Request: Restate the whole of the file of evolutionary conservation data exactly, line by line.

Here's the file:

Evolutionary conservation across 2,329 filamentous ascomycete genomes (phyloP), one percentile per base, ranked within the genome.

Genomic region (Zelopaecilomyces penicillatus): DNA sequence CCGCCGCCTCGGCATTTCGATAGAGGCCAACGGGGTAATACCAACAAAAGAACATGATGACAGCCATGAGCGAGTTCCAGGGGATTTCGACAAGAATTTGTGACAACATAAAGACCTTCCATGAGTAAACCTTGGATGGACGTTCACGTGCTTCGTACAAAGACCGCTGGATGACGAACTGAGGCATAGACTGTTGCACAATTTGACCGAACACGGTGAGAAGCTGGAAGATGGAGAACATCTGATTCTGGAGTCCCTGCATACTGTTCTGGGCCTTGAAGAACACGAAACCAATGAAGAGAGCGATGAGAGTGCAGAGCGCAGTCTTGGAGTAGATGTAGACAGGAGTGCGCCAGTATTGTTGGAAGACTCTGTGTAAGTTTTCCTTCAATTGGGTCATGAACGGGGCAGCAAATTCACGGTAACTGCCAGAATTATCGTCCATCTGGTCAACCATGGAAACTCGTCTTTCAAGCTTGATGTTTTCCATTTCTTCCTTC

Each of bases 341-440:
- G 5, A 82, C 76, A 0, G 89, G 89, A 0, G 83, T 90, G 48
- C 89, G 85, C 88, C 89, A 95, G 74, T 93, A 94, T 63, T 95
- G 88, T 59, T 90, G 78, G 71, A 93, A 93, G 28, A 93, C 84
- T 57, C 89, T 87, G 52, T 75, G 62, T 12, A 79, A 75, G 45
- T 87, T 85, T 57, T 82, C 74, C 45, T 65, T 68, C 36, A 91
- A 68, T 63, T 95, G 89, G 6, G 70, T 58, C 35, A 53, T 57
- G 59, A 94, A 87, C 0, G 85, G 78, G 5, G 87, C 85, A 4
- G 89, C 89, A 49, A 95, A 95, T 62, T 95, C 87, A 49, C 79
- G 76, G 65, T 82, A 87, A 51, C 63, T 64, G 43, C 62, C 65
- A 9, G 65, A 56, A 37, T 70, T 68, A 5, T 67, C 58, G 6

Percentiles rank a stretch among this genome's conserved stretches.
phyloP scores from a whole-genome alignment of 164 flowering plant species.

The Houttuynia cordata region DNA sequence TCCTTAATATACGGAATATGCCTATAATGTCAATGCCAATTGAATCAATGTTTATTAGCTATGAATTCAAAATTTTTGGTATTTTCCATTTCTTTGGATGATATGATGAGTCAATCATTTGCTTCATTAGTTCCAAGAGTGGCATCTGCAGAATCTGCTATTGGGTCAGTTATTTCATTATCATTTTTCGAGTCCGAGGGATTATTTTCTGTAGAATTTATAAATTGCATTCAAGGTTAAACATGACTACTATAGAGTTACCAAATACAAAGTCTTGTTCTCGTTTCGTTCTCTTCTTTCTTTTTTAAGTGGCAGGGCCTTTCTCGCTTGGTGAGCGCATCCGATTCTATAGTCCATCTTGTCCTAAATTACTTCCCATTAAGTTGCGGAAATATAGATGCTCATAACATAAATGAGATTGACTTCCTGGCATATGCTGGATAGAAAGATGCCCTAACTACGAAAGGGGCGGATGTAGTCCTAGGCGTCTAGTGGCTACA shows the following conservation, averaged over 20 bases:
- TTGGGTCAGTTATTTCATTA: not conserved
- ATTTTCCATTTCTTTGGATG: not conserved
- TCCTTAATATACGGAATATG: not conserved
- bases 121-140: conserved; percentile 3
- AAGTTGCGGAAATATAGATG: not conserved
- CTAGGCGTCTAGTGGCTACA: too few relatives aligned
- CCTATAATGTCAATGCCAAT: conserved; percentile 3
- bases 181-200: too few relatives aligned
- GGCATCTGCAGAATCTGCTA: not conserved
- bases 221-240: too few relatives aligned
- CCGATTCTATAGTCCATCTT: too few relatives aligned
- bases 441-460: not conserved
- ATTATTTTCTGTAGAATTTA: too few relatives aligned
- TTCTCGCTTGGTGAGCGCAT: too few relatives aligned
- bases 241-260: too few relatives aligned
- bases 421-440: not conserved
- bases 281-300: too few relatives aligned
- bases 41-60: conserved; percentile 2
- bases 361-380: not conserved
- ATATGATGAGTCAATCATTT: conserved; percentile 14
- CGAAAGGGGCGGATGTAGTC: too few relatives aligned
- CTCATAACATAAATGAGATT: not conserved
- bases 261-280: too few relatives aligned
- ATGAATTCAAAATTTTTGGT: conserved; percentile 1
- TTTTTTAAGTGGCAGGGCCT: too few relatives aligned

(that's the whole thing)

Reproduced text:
Evolutionary conservation across 2,329 filamentous ascomycete genomes (phyloP), one percentile per base, ranked within the genome.

Genomic region (Zelopaecilomyces penicillatus): DNA sequence CCGCCGCCTCGGCATTTCGATAGAGGCCAACGGGGTAATACCAACAAAAGAACATGATGACAGCCATGAGCGAGTTCCAGGGGATTTCGACAAGAATTTGTGACAACATAAAGACCTTCCATGAGTAAACCTTGGATGGACGTTCACGTGCTTCGTACAAAGACCGCTGGATGACGAACTGAGGCATAGACTGTTGCACAATTTGACCGAACACGGTGAGAAGCTGGAAGATGGAGAACATCTGATTCTGGAGTCCCTGCATACTGTTCTGGGCCTTGAAGAACACGAAACCAATGAAGAGAGCGATGAGAGTGCAGAGCGCAGTCTTGGAGTAGATGTAGACAGGAGTGCGCCAGTATTGTTGGAAGACTCTGTGTAAGTTTTCCTTCAATTGGGTCATGAACGGGGCAGCAAATTCACGGTAACTGCCAGAATTATCGTCCATCTGGTCAACCATGGAAACTCGTCTTTCAAGCTTGATGTTTTCCATTTCTTCCTTC

Each of bases 341-440:
- G 5, A 82, C 76, A 0, G 89, G 89, A 0, G 83, T 90, G 48
- C 89, G 85, C 88, C 89, A 95, G 74, T 93, A 94, T 63, T 95
- G 88, T 59, T 90, G 78, G 71, A 93, A 93, G 28, A 93, C 84
- T 57, C 89, T 87, G 52, T 75, G 62, T 12, A 79, A 75, G 45
- T 87, T 85, T 57, T 82, C 74, C 45, T 65, T 68, C 36, A 91
- A 68, T 63, T 95, G 89, G 6, G 70, T 58, C 35, A 53, T 57
- G 59, A 94, A 87, C 0, G 85, G 78, G 5, G 87, C 85, A 4
- G 89, C 89, A 49, A 95, A 95, T 62, T 95, C 87, A 49, C 79
- G 76, G 65, T 82, A 87, A 51, C 63, T 64, G 43, C 62, C 65
- A 9, G 65, A 56, A 37, T 70, T 68, A 5, T 67, C 58, G 6

Percentiles rank a stretch among this genome's conserved stretches.
phyloP scores from a whole-genome alignment of 164 flowering plant species.

The Houttuynia cordata region DNA sequence TCCTTAATATACGGAATATGCCTATAATGTCAATGCCAATTGAATCAATGTTTATTAGCTATGAATTCAAAATTTTTGGTATTTTCCATTTCTTTGGATGATATGATGAGTCAATCATTTGCTTCATTAGTTCCAAGAGTGGCATCTGCAGAATCTGCTATTGGGTCAGTTATTTCATTATCATTTTTCGAGTCCGAGGGATTATTTTCTGTAGAATTTATAAATTGCATTCAAGGTTAAACATGACTACTATAGAGTTACCAAATACAAAGTCTTGTTCTCGTTTCGTTCTCTTCTTTCTTTTTTAAGTGGCAGGGCCTTTCTCGCTTGGTGAGCGCATCCGATTCTATAGTCCATCTTGTCCTAAATTACTTCCCATTAAGTTGCGGAAATATAGATGCTCATAACATAAATGAGATTGACTTCCTGGCATATGCTGGATAGAAAGATGCCCTAACTACGAAAGGGGCGGATGTAGTCCTAGGCGTCTAGTGGCTACA shows the following conservation, averaged over 20 bases:
- TTGGGTCAGTTATTTCATTA: not conserved
- ATTTTCCATTTCTTTGGATG: not conserved
- TCCTTAATATACGGAATATG: not conserved
- bases 121-140: conserved; percentile 3
- AAGTTGCGGAAATATAGATG: not conserved
- CTAGGCGTCTAGTGGCTACA: too few relatives aligned
- CCTATAATGTCAATGCCAAT: conserved; percentile 3
- bases 181-200: too few relatives aligned
- GGCATCTGCAGAATCTGCTA: not conserved
- bases 221-240: too few relatives aligned
- CCGATTCTATAGTCCATCTT: too few relatives aligned
- bases 441-460: not conserved
- ATTATTTTCTGTAGAATTTA: too few relatives aligned
- TTCTCGCTTGGTGAGCGCAT: too few relatives aligned
- bases 241-260: too few relatives aligned
- bases 421-440: not conserved
- bases 281-300: too few relatives aligned
- bases 41-60: conserved; percentile 2
- bases 361-380: not conserved
- ATATGATGAGTCAATCATTT: conserved; percentile 14
- CGAAAGGGGCGGATGTAGTC: too few relatives aligned
- CTCATAACATAAATGAGATT: not conserved
- bases 261-280: too few relatives aligned
- ATGAATTCAAAATTTTTGGT: conserved; percentile 1
- TTTTTTAAGTGGCAGGGCCT: too few relatives aligned